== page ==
The fictional Indian town of Mirpore in Anita Desai's In Custody is a dying place, a place of squalor and decay. It is one of those towns, small, dusty, and seemingly immobilized by a grinding sense of apathy, that seems stuck in a time-warp, unable and unwilling to develop economically or culturally.
In one notable passage, Desai admirably sums up what kind of place Mirpore is, where it's been and where it's going:
Although it lacked history, the town had probably existed for centuries in its most basic, most elemental form. Those shacks of tin and rags, however precarious and impermanent they looked, must have existed always, repetitively and in succeeding generations, but never fundamentally changing and in that sense enduring. (19)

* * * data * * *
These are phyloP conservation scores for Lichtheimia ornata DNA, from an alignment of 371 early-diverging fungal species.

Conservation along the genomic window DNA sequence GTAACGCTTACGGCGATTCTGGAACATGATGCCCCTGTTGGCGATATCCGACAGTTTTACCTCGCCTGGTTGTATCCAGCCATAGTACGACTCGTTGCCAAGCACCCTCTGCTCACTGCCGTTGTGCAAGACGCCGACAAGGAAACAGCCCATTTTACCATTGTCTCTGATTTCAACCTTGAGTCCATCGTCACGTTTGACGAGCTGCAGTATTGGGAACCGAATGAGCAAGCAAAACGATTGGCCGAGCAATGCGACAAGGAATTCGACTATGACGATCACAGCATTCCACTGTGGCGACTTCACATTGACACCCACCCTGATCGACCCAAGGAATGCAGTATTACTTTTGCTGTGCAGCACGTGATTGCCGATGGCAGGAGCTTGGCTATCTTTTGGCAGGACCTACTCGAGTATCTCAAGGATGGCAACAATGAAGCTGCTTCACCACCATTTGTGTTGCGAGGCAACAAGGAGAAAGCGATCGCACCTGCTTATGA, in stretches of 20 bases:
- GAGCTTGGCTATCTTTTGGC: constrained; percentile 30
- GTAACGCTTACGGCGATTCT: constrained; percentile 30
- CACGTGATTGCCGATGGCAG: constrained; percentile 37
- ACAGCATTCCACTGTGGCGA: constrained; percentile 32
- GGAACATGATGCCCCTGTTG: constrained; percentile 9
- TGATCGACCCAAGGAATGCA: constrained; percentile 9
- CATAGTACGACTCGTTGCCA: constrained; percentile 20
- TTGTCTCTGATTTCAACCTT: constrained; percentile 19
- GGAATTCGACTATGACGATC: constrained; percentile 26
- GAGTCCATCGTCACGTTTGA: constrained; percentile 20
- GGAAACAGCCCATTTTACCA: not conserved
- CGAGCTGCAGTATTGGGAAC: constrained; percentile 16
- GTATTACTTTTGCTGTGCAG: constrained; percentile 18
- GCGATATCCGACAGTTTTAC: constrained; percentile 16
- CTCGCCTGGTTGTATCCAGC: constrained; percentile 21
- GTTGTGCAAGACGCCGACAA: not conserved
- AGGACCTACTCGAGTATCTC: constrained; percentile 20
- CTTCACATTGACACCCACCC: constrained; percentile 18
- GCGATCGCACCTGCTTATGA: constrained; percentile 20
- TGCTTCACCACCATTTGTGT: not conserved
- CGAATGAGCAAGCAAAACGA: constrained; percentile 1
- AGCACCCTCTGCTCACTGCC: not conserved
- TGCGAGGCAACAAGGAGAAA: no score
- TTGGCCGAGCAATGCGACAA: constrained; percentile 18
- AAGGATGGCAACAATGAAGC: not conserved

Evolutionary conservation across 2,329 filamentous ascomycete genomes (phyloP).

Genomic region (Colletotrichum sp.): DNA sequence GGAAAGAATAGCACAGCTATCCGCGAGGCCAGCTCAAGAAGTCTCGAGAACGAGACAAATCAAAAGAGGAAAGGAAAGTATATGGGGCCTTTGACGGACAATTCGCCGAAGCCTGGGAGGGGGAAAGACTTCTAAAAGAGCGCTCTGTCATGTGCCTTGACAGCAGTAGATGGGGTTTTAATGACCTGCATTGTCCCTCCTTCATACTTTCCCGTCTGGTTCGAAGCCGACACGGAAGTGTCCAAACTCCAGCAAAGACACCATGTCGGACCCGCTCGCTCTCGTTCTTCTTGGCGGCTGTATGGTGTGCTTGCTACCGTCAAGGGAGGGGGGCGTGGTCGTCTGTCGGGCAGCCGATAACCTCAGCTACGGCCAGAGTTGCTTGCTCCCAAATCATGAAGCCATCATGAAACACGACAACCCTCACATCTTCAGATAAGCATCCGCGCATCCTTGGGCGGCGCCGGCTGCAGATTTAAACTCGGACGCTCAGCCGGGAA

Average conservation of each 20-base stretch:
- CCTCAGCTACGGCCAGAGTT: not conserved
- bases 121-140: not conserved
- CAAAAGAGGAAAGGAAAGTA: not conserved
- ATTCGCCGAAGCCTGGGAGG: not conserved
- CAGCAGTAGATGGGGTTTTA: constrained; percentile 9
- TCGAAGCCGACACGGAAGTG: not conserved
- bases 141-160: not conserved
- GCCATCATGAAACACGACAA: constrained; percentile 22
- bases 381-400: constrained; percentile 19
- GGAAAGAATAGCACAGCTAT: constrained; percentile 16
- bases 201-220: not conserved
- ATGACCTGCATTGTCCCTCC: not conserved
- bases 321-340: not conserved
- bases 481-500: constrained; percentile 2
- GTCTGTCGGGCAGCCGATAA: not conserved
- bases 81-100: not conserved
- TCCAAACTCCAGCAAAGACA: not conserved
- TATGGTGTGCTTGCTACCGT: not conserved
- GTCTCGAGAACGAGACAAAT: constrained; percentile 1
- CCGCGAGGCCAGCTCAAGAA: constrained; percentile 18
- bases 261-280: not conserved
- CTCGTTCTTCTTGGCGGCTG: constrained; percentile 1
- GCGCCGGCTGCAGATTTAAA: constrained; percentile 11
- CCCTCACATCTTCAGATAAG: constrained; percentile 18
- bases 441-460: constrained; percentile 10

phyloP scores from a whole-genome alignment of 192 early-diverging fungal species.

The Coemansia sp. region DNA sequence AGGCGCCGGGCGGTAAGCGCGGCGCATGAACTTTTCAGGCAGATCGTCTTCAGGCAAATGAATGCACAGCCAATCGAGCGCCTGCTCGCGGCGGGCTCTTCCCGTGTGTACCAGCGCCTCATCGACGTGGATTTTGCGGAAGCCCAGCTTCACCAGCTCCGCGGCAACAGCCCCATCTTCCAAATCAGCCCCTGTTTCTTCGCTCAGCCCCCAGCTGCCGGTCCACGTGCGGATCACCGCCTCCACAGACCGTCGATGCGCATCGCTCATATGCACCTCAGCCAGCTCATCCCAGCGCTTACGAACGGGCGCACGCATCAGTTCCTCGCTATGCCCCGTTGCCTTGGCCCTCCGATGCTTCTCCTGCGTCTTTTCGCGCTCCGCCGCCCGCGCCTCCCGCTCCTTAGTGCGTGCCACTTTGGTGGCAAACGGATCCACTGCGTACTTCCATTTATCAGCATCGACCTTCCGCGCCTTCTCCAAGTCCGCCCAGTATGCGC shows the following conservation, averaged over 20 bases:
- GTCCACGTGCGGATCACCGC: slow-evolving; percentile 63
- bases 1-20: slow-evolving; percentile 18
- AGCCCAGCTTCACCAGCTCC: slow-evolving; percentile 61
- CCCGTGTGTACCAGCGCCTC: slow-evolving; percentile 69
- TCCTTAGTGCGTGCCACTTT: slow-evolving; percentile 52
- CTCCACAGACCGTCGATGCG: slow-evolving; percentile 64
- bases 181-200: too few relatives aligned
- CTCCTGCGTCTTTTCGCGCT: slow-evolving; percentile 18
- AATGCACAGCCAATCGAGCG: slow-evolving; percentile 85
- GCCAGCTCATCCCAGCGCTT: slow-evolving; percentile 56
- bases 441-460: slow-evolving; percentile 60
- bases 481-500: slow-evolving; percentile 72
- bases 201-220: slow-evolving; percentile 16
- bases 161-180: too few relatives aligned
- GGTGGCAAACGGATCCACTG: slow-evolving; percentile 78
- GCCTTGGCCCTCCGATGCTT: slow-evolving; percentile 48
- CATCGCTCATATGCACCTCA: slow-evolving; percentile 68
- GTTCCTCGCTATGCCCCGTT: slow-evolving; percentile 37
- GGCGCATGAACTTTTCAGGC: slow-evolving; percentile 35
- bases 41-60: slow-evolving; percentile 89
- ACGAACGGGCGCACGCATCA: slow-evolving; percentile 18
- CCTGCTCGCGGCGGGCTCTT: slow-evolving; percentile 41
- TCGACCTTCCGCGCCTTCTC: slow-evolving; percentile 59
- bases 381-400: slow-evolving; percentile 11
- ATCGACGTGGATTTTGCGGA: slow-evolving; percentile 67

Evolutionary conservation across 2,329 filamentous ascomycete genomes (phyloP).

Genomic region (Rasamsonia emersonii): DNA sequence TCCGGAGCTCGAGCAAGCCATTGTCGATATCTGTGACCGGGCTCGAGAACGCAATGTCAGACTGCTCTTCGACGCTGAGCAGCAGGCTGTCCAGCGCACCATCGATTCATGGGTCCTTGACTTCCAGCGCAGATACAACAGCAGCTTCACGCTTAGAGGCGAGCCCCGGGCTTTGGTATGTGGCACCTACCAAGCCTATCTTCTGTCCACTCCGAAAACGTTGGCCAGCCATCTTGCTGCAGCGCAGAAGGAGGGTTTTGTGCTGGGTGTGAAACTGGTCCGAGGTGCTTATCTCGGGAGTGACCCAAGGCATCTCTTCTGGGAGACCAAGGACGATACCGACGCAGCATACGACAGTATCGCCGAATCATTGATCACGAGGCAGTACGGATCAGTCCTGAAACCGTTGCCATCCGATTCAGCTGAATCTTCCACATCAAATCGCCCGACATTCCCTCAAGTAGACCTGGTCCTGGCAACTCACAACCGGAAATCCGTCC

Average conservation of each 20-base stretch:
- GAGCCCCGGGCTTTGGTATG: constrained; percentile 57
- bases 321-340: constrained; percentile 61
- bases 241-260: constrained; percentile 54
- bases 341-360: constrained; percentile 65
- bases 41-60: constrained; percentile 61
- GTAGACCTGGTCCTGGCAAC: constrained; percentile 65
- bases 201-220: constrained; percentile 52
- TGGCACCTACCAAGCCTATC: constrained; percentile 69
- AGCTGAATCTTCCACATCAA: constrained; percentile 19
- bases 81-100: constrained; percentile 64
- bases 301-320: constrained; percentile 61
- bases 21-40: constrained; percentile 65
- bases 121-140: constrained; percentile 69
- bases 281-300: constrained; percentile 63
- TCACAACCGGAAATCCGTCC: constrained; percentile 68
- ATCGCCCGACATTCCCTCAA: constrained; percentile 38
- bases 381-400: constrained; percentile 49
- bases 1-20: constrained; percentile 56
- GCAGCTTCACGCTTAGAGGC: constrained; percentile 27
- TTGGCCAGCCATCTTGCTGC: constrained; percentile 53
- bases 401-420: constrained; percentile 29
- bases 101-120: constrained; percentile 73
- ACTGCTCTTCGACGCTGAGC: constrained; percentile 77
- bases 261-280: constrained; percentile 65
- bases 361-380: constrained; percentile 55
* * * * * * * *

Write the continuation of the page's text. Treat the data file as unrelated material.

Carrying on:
The reference to the tin shacks indicates clearly that grinding poverty is a way of life in the town. That they must always have existed tells us that poverty is a permanent condition of the people unfortunate enough to live there. Other Indian towns and cities will also have widespread poverty, but at least some of them have developed, at least some of them are centers of culture and learning.
But not Mirpore. This is a place where nothing ever really changes. To a large extent, this is because the citizens of Mirpore, who are described as "petty tradesmen," are concerned with commerce and nothing else. Unlike those who live in agricultural areas, they have no spiritual connection to the ground beneath their feet, which is little more than dust. Such dust, and the cultural desolation it represents, is as useless for developing a rich cultural life as it is for growing crops.